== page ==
Military volunteers perfect fit for RCMSAR


Peter Mallett
Staff Writer

At the helm of the Royal Canadian Marine Search and Rescue (RCMSAR) is a retired naval officer.

Captain (Navy) (Retired) Bill Riggs’ familiarity with the ocean coupled with his navy training provides the expertise to lead the more than 900 search and rescue volunteers.

They operate 44 specialized rescue vessels and 32 marine rescue stations, and are on call 24 hours a day, seven days a week to help the coast guard and military keep watch on 450,000 square kilometres of the Pacific coastline and inland lakes and waterways in British Columbia. 

“We have the resources, people, and assets on the water and are available to support the Canadian Coast Guard, the Canadian Armed Forces, and the Province when we are needed,” says Riggs, RCMSAR Chief Executive Officer. “Many of our volunteers are also heavily involved in other activities within their communities.”

Through an agreement with the Canadian Coast Guard, RCMSAR can be called out to marine emergencies by the Joint Rescue Coordination Centre located at CFB Esquimalt.

Persons in medical distress, collisions, onboard fires, mechanical failures, boats taking on water, and missing persons are some of the marine emergencies volunteers tackle. They conduct, on average, one-third of all marine rescues each year. 

The non-profit was founded in 1978 as the Canadian Coast Guard Auxiliary – Pacific. It was re-branded in B.C. in 2012 to highlight its crews are volunteers.

Since 1996, they have responded to more than 2,814 SAR taskings and assisted more than 1,966 individuals, recording  over 370,000 volunteer hours in British Columbia.

“The strength of any non-profit is in its volunteers and they are what makes our operation so successful,” he says. “Our strong ties to the military through our membership are also quite remarkable.”

RCMSAR’s volunteers come from all walks of life including current-serving military and veterans who make a seamless transition to RCMSAR.

“Military members seem to be a perfect fit for our organization because they bring with them their willingness to work under pressure, in a team, and deploy and respond to any scenario whatever it might be.”

Riggs says the public and navy are mostly unaware of RCMSAR and it’s something he is working hard to change. 

“The work we do is vitally important, and I want to raise awareness of our organization to a higher level within the naval community,” he says. “This organization is a perfect fit for current serving members and also folks like me who have retired and have the time to share our knowledge with other SAR volunteers.”

To learn more about RCMSAR email or visit the website


A tale of two rescues

Peter Mallett
Staff Writer

Two men with ties to the Royal Canadian Navy have a few yarns to tell about their work as volunteers with the Royal Canadian Marine Search and Rescue.

SLt Ilya Chudakov, a 39-year-old Marine Systems Engineer with HMCS Winnipeg, and Earle Shirley, a 68-year-old retiree who previously served 28 years in the navy mostly as a reservist, both volunteer at RCMSAR’s Victoria Rescue Station, located at Ogden Point

Back in 2015, a large wave toppled a scuba diving club’s boat sending nine divers into the water off Race Rocks.

A worker at a nearby lighthouse saw the boat capsize and immediately put out a call to the Canadian Coast Guard via the Joint Rescue Coordination Centre.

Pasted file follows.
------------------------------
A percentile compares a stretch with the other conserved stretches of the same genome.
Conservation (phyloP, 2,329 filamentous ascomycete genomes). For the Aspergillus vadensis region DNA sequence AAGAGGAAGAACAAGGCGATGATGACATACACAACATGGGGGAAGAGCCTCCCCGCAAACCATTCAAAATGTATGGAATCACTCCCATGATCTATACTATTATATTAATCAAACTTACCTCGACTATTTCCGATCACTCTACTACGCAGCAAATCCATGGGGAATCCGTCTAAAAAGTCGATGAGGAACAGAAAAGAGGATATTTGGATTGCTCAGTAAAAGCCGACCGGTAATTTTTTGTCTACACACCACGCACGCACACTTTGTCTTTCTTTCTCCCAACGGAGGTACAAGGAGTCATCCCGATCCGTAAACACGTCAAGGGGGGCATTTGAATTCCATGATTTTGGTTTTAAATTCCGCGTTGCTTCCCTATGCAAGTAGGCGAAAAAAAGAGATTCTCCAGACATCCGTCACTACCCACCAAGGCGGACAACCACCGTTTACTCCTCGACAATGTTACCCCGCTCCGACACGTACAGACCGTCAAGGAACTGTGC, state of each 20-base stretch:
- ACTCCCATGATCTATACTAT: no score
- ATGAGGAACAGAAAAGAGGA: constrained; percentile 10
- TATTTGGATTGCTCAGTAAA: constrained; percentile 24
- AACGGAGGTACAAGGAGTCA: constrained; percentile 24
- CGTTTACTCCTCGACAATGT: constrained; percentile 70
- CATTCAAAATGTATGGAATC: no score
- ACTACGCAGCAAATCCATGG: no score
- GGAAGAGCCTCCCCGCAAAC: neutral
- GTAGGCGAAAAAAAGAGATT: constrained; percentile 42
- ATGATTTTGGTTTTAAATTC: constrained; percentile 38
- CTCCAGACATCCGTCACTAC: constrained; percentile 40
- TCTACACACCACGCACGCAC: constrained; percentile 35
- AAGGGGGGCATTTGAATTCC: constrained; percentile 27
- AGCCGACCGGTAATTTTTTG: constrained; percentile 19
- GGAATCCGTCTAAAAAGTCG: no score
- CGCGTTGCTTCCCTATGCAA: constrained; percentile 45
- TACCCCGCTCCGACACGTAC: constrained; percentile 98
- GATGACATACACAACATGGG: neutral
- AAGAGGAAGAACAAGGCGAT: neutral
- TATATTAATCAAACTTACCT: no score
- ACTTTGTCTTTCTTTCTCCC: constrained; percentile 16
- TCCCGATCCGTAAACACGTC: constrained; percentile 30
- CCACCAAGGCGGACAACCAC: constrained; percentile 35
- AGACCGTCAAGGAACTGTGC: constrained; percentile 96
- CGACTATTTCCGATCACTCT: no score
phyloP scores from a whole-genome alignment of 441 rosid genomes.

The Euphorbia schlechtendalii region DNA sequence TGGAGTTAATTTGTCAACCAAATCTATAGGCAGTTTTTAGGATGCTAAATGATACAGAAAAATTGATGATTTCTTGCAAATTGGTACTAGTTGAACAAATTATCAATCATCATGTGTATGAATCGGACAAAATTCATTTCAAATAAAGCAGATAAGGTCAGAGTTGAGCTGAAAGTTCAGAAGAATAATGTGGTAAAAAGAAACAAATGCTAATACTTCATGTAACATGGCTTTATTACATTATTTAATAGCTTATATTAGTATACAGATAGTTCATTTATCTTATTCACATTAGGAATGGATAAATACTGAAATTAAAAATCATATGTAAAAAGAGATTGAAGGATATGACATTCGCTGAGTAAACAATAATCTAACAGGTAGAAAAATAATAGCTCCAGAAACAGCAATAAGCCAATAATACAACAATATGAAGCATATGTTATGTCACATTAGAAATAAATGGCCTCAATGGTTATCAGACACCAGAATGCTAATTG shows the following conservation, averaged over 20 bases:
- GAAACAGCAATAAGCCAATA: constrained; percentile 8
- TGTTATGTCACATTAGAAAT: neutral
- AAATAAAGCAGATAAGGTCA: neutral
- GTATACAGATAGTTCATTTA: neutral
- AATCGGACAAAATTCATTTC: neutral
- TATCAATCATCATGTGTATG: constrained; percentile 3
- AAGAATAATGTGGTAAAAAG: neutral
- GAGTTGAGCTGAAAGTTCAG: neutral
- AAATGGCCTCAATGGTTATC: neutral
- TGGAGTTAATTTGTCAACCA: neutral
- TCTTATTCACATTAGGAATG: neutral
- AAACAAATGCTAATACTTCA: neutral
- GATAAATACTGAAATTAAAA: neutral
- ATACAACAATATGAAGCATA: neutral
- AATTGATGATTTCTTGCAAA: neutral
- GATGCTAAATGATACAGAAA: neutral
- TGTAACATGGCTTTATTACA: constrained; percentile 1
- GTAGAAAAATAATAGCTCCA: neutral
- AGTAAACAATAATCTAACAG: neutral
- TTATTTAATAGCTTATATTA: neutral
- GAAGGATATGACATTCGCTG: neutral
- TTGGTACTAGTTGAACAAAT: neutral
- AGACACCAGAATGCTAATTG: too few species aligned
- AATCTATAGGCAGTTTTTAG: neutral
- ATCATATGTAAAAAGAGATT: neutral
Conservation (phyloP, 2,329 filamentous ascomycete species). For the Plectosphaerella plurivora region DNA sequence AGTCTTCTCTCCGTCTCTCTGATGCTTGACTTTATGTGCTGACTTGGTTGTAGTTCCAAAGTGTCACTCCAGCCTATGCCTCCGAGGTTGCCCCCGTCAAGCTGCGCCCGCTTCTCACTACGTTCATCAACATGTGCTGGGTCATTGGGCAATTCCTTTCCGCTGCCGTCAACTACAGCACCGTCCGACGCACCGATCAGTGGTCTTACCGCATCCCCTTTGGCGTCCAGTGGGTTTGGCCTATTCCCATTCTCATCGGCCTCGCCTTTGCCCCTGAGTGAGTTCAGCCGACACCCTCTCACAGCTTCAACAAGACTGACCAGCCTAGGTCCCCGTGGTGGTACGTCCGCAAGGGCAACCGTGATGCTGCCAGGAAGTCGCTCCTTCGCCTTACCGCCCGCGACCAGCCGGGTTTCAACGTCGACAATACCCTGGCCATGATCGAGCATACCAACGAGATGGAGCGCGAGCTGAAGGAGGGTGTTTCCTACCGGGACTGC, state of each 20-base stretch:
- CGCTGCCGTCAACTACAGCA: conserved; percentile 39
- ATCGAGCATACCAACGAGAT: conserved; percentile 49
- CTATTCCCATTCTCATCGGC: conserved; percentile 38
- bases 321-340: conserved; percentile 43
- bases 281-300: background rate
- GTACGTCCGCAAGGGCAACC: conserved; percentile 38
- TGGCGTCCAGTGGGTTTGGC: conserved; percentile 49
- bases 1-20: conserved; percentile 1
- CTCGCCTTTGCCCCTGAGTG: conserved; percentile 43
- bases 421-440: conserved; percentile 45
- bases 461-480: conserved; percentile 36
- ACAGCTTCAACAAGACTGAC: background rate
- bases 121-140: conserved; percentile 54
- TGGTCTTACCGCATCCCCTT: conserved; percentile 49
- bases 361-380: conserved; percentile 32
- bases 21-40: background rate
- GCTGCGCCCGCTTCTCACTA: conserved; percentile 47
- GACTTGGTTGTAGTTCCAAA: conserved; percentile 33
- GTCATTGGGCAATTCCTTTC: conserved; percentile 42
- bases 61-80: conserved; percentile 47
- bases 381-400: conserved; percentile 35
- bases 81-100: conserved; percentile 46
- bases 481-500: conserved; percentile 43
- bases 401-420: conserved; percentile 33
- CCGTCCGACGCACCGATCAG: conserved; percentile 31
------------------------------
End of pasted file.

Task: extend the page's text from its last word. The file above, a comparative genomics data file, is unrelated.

Shirley and team were dispatched.

“We worked with a vessel from our [RCMSAR] sister station in Sooke to rescue all nine divers in extremely rough sea conditions,” he says.

When they arrived on the scene some of the divers had climbed on to the overturned boat, others were hanging on. Due to rough seas, it was too dangerous to come alongside the overturned vessel; so they were forced to throw a line and pull each diver to safety.  They were suffering from mild hypothermia and sea sickness but the RCMSAR team was able to bring them ashore at nearby Pedder Bay where they received medical treatment.

SLt Chudakov recalls a SAR operation four years ago that was a “valuable learning experience” in handling a tense situation.

It began with an urgency call from a sailboat proceeding under power near the Ogden Point lighthouse. Winds were light and the seas calm, he remembers.

The boat had broken down in a narrow and busy channel between the sea terminal and seaplane runway.

SLt Chudakov was part of a RCMSAR team that came alongside the stricken vessel. It was Shirley, serving as the boat’s coxswain, who communicated with both the sailing vessel and Victoria Coast Guard radio on how to proceed. The occupants of the boat grew rapidly impatient and upset about the delay, but Shirley defused the situation with his calm composure.

Operators of the boat were eventually able to regain power and the sailboat made its way safely to port. SLt Chudakov says it wasn’t the nature of the call that stuck with him, but more importantly the lesson learned in terms of remaining calm and following the necessary procedures no matter what the circumstances or how frantic those are at the scene.


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  1. SAR Dean says:

    The organization was called the Canadian Marine Rescue Auxiliary (CMRA) when it was first forming, starting in the mid-1970s as an outgrowth of the CCG (est. early 1960s) Volunteer Marine Rescue Agent program (VMRA). The Auxiliary rebranded as the CCGAux in 1997. The western most division rebranded at RCMSAR starting in 2015.

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